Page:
All You Need to Know About Van Halen by Someone Who Was an Actual Teenager in the 1970s

A remembrance of the era that gave us Eddie Van Halen from someone on the ground during their ascension to superstardom

EVH4EVR (Art: Ron Hart)

Because so very many of the men and women who shaped visible culture and media for the last three or four decades came of age in the 1970s, we tend to cast a rosy, risible glow over that whole horrible decade.

Oh, we imagine high schools full of Farrah-flipped girls and Matt Dillon-esque beetle-browed boys racing through the halls listening to Cheap Trick and Blondie. Likewise, abominations like Vinyl and the (considerably less abominable) The Deuce have cast the entire 1970s as some sort of new wave/punk rock paradise, where even the crunchiest Manhattan bars played import-only punk 45s, and absolutely everyone is always on their way to a Dolls or Ramones gig. 

In reality, the 1970s fucking sucked. 

As a teenager, we lived in a choking, nearly inescapable cyclamate and Mateus foam of Styx, Kansas, CSN, Bread, and England freaking Dan and John Ford fucking Coley. Your cooler friends, like the kind who read New York magazine and Esquire and owned the Whole Earth Catalog, listened to the Dead, BÖC, and Floyd (and not Syd’s Floyd, either). I am fucking telling you, during the Carter administration when we slid down the hallways (close to the lockers to avoid excess exposure to patchouli and puka beads), the soundtrack wasn’t “One Way or Another” or “Surrender” or even the Babies or the Raspberries, but Dust in the Fucking Wind and Sweet Home Fucking Alabama. Oh, and mildly curious, pretentious mediocrities like “Stairway to Heaven,” whatever Beatles-fellating pabulum ELO had just whelped out, or Bosch-ian war crimes like “Karn Evil 9” were absorbed, reviewed, and worshipped in the same way a latter generation would prostrate themselves in front of Kid A. This is the absolute truth. Kindly set aside your revisionist fantasies, friend.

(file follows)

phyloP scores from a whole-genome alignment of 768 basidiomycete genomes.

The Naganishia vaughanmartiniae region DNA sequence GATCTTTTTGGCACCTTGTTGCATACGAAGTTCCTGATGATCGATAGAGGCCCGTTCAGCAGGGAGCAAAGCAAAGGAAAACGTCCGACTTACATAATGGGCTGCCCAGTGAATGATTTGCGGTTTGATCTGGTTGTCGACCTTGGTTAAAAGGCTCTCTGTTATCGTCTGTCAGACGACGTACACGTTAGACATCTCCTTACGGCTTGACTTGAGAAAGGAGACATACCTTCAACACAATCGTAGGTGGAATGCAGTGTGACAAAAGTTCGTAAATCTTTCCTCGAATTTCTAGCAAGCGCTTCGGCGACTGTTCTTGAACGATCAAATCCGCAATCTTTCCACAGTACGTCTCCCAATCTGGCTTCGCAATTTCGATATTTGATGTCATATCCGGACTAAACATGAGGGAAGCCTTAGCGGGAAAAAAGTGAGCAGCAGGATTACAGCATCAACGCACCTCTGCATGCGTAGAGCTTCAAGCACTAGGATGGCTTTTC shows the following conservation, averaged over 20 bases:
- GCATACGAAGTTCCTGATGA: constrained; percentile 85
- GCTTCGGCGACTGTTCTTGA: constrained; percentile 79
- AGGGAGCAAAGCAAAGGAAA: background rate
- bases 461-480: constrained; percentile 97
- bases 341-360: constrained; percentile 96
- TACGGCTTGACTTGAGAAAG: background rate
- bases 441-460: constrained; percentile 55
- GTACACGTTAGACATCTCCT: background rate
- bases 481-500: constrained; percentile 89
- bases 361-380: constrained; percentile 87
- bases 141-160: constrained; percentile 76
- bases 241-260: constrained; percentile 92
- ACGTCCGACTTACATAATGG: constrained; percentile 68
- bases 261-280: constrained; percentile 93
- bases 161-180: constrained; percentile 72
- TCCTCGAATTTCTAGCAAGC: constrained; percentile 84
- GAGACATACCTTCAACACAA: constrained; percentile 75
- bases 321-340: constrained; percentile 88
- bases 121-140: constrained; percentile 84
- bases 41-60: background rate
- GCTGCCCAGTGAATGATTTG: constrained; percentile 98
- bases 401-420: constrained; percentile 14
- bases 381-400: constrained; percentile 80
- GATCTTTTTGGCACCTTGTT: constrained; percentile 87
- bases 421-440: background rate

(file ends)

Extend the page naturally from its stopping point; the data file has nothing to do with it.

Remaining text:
Back in Great Neck South circa ’76 – ’78, I had two mates who could reliably be counted on to listen to punk rock and alternative sounds with me, and with whom I could scour Trouser Press and Melody Maker. And perhaps there were three or four others who could be considered fellow travellers, meaning they were good for some occasional discussion about the Ramones, Kinks, the Who, or Roxy, and even some oddball prog and kraut stuff. But the rest, and I mean all the rest, was a motherfucking wasteland of Mac and James Taylor and the Outlaws and god knows, the Beatles, so much Beatles you never wanted to hear the fucking word ‘Beatles” again. Oh, and Zeppelin, Billy Joel, and Springsteen were so absolutely omnipresent in this environment that, regardless of any future reconsideration one would have of these artists, they would always retain their identity primarily as flags of the opposition. Of course in retrospect, writing from the safety of late middle age and liberated from the omnipresence of an entire decade’s low expectations, much of that stuff seems pretty good. But when all around you there’s only compliance and accomplices, when the highpoints of the middlebrow are presented to you as the absolute, the perspective is entirely different. 

And I lived in an over-educated upper middle class bubble on Long Island; my god, can you imagine what it was like in Maine or Montana or Maryland or Georgia, or even Trumbull, Connecticut?